Obliquity-forced climate during the Early Triassic hothouse in China

Mingsong Li, Chunju Huang, Linda Hinnov, James Ogg, Zhong Qiang Chen, Yang Zhang

Research output: Contribution to journalArticle

36 Scopus citations

Abstract

The start of the Mesozoic Era is marked by roughly 5 m.y. of Earth system upheavals, including unstable biotic recovery, repeated global warming, ocean anoxia, and perturbations in the global carbon cycle. Intervals between crises were comparably hospitable to life. The causes of these upheavals are unknown, but are thought to be linked to recurrent Siberian volcanism. Here, two marine sedimentary successions at Chaohu and Daxiakou (South China) are evaluated for paleoclimate change from astronomical forcing. In these sections, gamma-ray variations indicative of terrestrial weathering reveal enhanced obliquity cycling over prolonged intervals, characterized by a 32.8 k.y. periodicity with strong 1.2 m.y. modulations. These suggest a 22 h length of day and 1.2 m.y. interaction between the orbital inclinations of Earth and Mars. Comparing the 1.2 m.y. obliquity modulation cycles in these sections with Early Triassic records of global sea level, temperature, redox, and biotic evolution suggests that long-term astronomical forcing was involved in the repeated climatic and biotic upheavals that took place throughout the Early Triassic.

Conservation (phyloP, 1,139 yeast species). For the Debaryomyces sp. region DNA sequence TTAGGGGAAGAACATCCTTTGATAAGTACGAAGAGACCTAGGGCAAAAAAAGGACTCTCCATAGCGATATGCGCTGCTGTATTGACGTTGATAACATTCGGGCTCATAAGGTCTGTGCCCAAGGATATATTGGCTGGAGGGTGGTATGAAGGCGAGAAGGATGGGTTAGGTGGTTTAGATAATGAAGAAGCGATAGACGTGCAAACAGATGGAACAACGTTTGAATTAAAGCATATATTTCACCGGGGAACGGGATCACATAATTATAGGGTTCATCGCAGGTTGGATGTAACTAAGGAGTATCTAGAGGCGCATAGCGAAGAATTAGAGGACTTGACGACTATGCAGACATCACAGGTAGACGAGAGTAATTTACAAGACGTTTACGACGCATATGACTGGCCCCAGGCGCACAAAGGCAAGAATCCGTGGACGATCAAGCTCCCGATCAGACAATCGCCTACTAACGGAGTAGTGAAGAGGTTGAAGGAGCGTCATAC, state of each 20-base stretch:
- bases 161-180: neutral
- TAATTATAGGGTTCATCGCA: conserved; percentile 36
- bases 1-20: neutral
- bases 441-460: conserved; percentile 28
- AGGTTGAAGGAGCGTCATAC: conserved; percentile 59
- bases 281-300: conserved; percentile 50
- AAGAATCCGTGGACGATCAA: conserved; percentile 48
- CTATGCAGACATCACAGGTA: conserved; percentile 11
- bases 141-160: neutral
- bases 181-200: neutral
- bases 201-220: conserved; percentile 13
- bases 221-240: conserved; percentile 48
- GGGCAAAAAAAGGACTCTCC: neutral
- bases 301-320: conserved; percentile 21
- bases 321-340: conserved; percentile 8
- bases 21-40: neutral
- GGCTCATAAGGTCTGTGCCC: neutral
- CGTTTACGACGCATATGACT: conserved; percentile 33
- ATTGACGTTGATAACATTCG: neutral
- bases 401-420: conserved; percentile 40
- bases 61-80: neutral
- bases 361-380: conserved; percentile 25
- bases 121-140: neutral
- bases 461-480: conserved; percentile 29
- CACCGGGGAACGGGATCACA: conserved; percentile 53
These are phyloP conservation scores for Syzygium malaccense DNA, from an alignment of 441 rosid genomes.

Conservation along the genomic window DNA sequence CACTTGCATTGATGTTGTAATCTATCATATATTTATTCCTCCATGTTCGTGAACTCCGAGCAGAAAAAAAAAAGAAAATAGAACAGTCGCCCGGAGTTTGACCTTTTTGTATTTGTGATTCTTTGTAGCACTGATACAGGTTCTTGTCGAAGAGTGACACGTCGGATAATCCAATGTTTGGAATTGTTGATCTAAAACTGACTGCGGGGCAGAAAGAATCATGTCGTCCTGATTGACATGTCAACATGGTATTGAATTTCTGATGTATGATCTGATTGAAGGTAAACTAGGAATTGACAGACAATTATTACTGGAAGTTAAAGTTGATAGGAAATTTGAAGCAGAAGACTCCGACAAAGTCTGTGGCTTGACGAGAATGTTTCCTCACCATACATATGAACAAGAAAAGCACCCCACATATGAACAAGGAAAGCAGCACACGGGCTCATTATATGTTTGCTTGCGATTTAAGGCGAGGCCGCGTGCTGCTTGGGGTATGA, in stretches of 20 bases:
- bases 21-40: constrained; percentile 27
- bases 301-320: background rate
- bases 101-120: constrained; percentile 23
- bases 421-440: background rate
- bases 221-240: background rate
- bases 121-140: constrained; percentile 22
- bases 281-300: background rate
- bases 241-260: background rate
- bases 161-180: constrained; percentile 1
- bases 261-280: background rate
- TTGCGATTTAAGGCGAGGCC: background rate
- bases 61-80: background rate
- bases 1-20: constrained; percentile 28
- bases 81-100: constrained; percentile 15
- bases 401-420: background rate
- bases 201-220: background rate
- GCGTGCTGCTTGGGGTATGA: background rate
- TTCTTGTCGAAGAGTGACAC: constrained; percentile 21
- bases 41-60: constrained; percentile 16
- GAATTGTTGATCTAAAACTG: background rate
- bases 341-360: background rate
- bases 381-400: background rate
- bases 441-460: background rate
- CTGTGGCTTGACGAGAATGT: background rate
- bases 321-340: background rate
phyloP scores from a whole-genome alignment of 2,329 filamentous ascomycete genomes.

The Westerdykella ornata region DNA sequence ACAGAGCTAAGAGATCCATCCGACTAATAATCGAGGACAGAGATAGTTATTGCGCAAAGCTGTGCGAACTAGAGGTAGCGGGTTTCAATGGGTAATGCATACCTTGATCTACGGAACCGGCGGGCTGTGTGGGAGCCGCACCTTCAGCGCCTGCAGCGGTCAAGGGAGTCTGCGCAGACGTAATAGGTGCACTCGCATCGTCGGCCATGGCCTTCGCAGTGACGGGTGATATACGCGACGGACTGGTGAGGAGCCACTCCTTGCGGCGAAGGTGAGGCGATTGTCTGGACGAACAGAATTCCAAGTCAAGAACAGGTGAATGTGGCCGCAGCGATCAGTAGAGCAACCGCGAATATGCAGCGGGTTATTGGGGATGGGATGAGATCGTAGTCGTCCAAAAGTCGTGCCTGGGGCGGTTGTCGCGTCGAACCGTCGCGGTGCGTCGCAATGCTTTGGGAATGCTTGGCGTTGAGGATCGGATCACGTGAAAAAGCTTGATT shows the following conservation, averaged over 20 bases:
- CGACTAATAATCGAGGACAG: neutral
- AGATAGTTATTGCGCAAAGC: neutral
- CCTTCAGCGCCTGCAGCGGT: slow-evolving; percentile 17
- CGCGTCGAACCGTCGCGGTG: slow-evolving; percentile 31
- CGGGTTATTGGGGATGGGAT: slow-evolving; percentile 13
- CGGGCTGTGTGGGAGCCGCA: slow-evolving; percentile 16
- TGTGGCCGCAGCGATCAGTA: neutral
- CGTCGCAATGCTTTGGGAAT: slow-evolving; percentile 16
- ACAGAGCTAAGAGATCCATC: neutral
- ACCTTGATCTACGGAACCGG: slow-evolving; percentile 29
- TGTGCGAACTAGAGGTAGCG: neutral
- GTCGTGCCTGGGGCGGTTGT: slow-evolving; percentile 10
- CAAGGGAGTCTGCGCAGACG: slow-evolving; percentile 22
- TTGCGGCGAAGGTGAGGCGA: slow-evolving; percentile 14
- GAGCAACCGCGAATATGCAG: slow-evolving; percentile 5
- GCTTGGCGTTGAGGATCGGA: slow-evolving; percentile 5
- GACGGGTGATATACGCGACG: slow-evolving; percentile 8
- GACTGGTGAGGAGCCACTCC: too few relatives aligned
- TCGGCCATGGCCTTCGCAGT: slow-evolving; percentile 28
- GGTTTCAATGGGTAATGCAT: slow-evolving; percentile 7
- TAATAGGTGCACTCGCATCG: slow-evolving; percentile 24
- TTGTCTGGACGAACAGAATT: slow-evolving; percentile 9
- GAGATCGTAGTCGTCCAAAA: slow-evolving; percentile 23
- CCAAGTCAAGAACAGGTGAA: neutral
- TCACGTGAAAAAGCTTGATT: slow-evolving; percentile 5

Original languageEnglish (US)
Pages (from-to)623-626
Number of pages4
JournalGeology
Volume44
Issue number8
DOIs
StatePublished - Jan 1 2016

All Science Journal Classification (ASJC) codes

  • Geology

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    Li, M., Huang, C., Hinnov, L., Ogg, J., Chen, Z. Q., & Zhang, Y. (2016). Obliquity-forced climate during the Early Triassic hothouse in China. Geology, 44(8), 623-626. https://doi.org/10.1130/G37970.1